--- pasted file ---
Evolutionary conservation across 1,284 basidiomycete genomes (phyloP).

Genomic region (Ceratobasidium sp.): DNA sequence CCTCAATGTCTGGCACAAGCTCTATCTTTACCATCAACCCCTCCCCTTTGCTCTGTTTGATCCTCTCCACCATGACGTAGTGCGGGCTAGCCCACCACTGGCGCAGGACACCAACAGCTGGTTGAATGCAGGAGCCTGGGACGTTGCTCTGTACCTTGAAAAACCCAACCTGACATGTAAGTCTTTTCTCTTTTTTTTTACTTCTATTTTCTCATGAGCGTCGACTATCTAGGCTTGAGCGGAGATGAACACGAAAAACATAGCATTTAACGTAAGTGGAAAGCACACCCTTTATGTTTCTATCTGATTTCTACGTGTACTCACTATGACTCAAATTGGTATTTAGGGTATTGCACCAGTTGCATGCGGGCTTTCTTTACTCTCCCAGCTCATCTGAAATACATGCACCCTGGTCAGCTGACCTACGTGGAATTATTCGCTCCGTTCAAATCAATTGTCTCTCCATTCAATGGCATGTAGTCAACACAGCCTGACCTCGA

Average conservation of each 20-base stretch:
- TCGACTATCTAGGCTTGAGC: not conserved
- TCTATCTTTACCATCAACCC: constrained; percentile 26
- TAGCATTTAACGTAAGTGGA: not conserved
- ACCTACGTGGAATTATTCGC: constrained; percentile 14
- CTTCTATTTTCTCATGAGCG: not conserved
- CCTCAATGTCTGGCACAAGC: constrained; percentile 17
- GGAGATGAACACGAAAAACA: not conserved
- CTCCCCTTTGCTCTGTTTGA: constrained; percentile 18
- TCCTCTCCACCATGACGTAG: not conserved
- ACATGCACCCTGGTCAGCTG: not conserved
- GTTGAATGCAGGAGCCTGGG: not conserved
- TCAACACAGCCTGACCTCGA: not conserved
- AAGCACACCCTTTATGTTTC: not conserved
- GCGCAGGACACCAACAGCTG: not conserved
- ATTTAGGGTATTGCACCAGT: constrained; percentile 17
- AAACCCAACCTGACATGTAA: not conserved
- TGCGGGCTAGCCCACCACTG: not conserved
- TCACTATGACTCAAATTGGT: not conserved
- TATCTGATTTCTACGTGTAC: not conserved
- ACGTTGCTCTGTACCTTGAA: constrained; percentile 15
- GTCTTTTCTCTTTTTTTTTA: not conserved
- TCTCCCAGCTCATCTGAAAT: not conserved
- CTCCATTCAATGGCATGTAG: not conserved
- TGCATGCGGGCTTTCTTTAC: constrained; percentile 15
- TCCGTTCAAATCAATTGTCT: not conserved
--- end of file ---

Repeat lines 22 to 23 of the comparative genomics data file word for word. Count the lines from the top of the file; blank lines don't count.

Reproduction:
- TATCTGATTTCTACGTGTAC: not conserved
- ACGTTGCTCTGTACCTTGAA: constrained; percentile 15